Author: Grace Shackman
The area around the Broadway Bridge was once home to factories, junkyards, and hoboes.
Its transformation into three riverfront parks is one of the city's longest-running sagas of civic
The Broadway Bridge, connecting the central part of Ann Arbor with the north, spans the Huron
River at a historically busy spot. Potawatomi Indian trails converged to ford the river there. When
John Allen and Elisha Rumsey came west from Detroit in 1824, looking for a place to found a town,
they, too, crossed the river at this spot. The first bridge was built just four years later.
Replaced and widened several times since, it was most recently redone in 2004.
In 1830, Anson Brown, a pioneer who settled in Ann Arbor after working on the Erie Canal, dammed
the river upstream from the bridge. Brown, his brother-in-law, Edward Fuller, and Colonel Dwight
Kellogg used the flow from the dam to power a flour mill located just west of the bridge. Brown had
grandiose ideas about turning the north side into the center of the city, but he died in the cholera
epidemic of 1834, before his dreams could be realized. In 1839 William Sinclair purchased the
property, repairing the mill and installing new machinery. His new setup worked so well that after
the 1841 harvest he shipped to New York, via the Erie Canal, 8,112 barrels of flour--a record for
Ann Arbor up to that time.
Sinclair's mill was destroyed by a fire in 1860, but he quickly rebuilt it and was back in
business the next season. The next owners were the Swift family, first Franklin, then his son John
Marvin. In 1892 the mill became part of a conglomerate. The Ann Arbor Milling Company, later called
the Michigan Milling Company, bought it, along with several other mills in the area, and renamed it
Argo. In 1903 they improved the mill and built a new dam, but again, fire claimed the mill. They
rebuilt the mill, but with the development of cheaper steam power, water mills were increasingly
hard put to compete. The dam and mill were sold in 1905 to the Eastern Michigan Edison company
(later Detroit Edison), which was buying up all the water power along the river to generate
electricity. Edison built a generating station that is still there; though it no longer produces
power, it is still used as a transmission substation.
Beginning in 1866, the Sinclair Mill also powered the Agricultural Works, on the east side of the
bridge (power was transmitted through a tunnel under the bridge). Founded by Lewis Moore, the
Agricultural Works made all kinds of farm implements--plows, seed drills, mowing machines, hay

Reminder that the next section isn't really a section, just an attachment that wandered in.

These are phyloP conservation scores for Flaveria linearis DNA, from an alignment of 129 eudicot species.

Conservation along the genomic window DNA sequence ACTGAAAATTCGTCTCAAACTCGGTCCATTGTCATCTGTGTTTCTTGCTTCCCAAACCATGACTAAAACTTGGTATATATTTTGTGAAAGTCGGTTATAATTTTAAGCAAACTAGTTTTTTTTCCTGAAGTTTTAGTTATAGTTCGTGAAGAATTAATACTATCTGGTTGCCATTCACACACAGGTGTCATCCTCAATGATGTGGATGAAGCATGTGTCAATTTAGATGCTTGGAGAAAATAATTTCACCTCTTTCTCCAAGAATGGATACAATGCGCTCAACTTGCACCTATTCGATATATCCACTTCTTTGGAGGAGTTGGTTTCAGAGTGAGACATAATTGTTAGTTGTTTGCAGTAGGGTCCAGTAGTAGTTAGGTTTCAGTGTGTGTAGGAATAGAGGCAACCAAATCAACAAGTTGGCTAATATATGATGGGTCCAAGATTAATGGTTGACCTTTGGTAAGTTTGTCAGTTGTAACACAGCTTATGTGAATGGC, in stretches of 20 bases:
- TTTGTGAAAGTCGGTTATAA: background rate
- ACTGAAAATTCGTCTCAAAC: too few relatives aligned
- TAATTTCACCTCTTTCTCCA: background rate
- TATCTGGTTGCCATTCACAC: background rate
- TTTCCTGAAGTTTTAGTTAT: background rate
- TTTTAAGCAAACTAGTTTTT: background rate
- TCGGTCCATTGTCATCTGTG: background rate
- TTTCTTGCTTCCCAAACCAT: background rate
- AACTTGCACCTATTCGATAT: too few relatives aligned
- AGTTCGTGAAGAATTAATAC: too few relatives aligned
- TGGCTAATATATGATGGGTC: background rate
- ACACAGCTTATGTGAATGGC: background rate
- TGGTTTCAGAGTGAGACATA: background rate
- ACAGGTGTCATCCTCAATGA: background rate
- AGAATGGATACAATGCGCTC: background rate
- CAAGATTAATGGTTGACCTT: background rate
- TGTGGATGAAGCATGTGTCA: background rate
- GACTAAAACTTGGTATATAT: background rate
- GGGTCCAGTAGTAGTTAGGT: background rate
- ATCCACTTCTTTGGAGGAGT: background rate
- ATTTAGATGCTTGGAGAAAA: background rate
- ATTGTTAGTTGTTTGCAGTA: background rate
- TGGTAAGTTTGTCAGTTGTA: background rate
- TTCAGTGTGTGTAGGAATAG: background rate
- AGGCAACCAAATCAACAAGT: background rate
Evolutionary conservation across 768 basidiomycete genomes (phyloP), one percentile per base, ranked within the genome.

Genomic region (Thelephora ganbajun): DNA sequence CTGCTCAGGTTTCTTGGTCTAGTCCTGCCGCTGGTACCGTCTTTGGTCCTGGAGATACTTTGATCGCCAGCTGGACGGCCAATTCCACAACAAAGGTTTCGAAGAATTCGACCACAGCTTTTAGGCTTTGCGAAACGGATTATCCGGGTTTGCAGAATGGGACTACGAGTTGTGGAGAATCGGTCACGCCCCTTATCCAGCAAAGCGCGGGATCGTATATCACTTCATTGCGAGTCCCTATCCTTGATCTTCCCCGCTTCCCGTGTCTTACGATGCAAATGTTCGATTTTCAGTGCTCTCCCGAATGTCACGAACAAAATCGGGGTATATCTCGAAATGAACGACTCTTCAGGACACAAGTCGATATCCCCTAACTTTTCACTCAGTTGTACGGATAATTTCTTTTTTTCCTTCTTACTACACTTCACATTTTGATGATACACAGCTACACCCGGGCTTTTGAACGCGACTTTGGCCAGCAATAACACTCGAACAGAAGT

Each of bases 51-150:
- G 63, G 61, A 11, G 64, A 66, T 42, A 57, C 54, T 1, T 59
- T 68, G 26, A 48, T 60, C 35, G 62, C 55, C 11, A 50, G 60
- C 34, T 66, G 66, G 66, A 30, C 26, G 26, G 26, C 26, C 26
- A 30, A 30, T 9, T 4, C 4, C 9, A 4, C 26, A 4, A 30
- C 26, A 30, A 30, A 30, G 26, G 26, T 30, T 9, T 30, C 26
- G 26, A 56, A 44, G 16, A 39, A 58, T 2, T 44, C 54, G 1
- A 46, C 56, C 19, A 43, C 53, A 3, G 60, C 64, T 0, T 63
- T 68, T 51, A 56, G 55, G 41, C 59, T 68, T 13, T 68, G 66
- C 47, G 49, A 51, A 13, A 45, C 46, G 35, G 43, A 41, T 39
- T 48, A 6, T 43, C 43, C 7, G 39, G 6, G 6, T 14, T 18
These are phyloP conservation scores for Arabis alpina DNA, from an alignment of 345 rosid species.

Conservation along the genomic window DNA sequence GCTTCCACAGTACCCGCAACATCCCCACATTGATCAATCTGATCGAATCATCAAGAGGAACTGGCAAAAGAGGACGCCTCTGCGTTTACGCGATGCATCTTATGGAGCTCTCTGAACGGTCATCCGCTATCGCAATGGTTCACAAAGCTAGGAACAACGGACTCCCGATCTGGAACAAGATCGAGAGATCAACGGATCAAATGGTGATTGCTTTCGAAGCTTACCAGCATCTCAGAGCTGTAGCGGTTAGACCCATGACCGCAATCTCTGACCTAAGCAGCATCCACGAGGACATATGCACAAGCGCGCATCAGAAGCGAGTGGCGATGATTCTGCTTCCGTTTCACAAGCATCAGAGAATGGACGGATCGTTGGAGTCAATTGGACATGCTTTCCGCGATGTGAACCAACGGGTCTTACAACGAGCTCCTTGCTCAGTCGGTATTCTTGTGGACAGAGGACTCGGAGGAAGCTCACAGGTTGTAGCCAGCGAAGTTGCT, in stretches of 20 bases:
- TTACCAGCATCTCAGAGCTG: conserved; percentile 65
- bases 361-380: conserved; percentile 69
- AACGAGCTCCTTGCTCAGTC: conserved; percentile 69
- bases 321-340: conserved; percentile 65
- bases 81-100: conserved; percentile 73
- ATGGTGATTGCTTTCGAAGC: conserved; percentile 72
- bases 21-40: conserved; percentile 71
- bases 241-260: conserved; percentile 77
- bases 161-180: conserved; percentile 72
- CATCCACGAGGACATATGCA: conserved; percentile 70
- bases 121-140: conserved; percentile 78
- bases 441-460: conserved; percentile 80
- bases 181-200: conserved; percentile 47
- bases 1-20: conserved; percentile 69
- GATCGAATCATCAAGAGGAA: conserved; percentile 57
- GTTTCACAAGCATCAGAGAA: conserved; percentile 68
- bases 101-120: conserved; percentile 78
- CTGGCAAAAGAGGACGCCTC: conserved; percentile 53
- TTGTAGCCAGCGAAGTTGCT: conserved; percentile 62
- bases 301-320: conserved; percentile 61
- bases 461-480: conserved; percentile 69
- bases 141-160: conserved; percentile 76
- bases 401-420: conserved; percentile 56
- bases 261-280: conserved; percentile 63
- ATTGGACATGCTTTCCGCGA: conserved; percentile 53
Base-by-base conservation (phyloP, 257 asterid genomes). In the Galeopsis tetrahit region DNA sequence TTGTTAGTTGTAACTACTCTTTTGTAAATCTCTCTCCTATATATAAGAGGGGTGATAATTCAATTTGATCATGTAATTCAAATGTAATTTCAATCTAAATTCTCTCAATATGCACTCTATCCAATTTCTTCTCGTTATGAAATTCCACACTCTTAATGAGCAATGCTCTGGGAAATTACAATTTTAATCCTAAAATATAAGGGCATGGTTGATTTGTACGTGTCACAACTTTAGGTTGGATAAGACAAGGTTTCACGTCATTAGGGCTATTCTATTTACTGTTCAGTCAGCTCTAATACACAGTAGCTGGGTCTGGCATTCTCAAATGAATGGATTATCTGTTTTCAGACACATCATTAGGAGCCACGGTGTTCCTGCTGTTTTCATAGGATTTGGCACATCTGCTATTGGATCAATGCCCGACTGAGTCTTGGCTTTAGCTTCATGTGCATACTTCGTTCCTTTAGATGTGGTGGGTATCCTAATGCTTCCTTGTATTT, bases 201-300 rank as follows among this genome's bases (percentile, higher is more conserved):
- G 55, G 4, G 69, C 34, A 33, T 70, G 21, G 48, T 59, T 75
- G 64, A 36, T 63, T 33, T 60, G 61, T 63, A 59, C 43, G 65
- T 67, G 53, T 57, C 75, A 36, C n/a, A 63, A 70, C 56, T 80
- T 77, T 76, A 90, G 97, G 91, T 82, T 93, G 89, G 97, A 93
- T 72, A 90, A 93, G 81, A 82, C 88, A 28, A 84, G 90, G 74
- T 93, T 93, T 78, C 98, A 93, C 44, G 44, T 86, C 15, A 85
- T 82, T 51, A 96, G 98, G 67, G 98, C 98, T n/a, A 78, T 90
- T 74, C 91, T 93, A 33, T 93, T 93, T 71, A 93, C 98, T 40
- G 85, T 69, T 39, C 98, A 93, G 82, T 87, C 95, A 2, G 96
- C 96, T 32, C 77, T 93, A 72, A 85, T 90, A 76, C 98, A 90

tedders, rakes, straw cutters, corn shelters--and shipped them all over the country.
Finding a ready market in the days when most of the country's population was farmers, the
Agricultural Works expanded throughout the century until it covered three acres, with a main
building, wood shop, machine shop, painting building, lumberyard, and a foundry near the river. As
it grew, it supplemented water power with steam power; by 1896, the promotional Headlight magazine
declared it "one of the most important manufacturing enterprises of the city." But national
manufacturers gradually took over the agricultural market, and the company closed in 1903. The Ann
Arbor Machine Company, which made hay presses, occupied the premises for the next twenty years,
using the same buildings. In 1924 Detroit Edison bought the site to build the garage and storage
yard that are still there today.
Mills and factories weren't the only industries drawn to "Lower Town," as the area north of the
river was known. In the nineteenth century and into the twentieth, six slaughterhouses were built on
the floodplain between the river and Canal Street. (Canal, although called a street, was "really an
alley," according to Thelma Graves, who grew up nearby on Wall Street; residents of Wall used Canal
to reach their back entrances.)
Though the last slaughterhouse closed in 1915, the floodplain remained heavily industrialized. In
the 1920's, it was home to a concrete company, David A. Friedman's junkyard, a wire products
company, the Leever and Leever lumber company, and Otto Earth's tin and upholstery shops.
Meanwhile, the south bank of the river was dominated by the railroad. The Michigan Central
reached Ann Arbor in 1839, and the first train station was built on the west side of the bridge,
near the present Amtrak station. In 1886 a new stone station, now the Gandy Dancer, was erected on
the east side. But the handsome station had some less-than-attractive neighbors. In 1898, the land
between the river and the original railroad station was purchased by the Ann Arbor Gas Company to
build a new plant and storage tank. The plant heated coal (or, in later years, oil) in a vacuum to
create a flammable gas that was piped into homes for cooking and lighting. The foul-smelling